Get ready to pay a lot more in rent.
The B.C. Residential Tenancy Branch has set the maximum allowable rent increase for 2018 at four per cent — making it the largest potential rent increase in five years.
In 2017, rent increases were capped at 3.7 per cent. While a four per cent increase in comparison might not seem very large, it's more pronounced given the low vacancy rates and sky-high rental prices in Vancouver.
According to data tracked by Canada Mortgage and Housing Corporation, rents in Metro Vancouver had a sharp increase of 6.4 per cent in 2016 .... even though the rental cap that year was 2.9 per cent.
CMHC explained the discrepancy, saying the data suggests tenants were signing new leases with landlords.
Normally, rent increases are capped at two per cent plus inflation, but this only applies to month-to-month tenancies. It's not uncommon for landlords to use a loophole that instead asks tenants whose term is up to sign a brand new fixed-term agreement, where it would be theoretically possible for them to circumvent the rent increase cap.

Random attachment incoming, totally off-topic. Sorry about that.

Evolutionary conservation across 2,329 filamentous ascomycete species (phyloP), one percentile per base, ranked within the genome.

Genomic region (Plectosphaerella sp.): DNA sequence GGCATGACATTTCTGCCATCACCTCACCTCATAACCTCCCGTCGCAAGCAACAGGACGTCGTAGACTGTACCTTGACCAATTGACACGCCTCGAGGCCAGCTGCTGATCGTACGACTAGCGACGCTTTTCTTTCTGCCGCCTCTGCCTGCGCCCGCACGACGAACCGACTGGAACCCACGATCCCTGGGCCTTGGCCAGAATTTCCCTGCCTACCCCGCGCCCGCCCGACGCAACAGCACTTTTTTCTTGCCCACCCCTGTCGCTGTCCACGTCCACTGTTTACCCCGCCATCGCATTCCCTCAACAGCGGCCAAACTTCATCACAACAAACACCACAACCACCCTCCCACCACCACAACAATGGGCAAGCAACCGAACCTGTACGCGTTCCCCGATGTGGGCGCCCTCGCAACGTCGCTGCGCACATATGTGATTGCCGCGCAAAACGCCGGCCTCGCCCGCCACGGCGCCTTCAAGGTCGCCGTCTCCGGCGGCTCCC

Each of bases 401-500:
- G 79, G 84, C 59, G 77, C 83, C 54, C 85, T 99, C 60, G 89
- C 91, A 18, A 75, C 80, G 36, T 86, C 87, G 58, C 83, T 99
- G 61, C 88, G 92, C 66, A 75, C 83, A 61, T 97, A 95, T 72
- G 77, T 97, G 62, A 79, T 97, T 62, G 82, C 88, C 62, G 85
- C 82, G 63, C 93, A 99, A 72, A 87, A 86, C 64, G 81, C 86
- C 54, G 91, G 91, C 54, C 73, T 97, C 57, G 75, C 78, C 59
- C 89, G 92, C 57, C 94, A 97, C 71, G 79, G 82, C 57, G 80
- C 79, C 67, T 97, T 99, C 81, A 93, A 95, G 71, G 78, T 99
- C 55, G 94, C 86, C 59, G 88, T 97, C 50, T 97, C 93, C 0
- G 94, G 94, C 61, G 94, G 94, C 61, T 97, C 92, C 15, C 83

The rent increase was met with criticism on social media.
The Vancouver Tenants Union tweeted, "The rent is too damn high. And now they're raising it another four per cent. We need a rent freeze!"
While rent should be tied to something inflation isn't the best measure; should be increase in ave income. At least no need for +2% #vanre— @razamirza
Why wouldn't they implement the loophole fix first before hiking the rent increase amount ?!?!— @driftink8te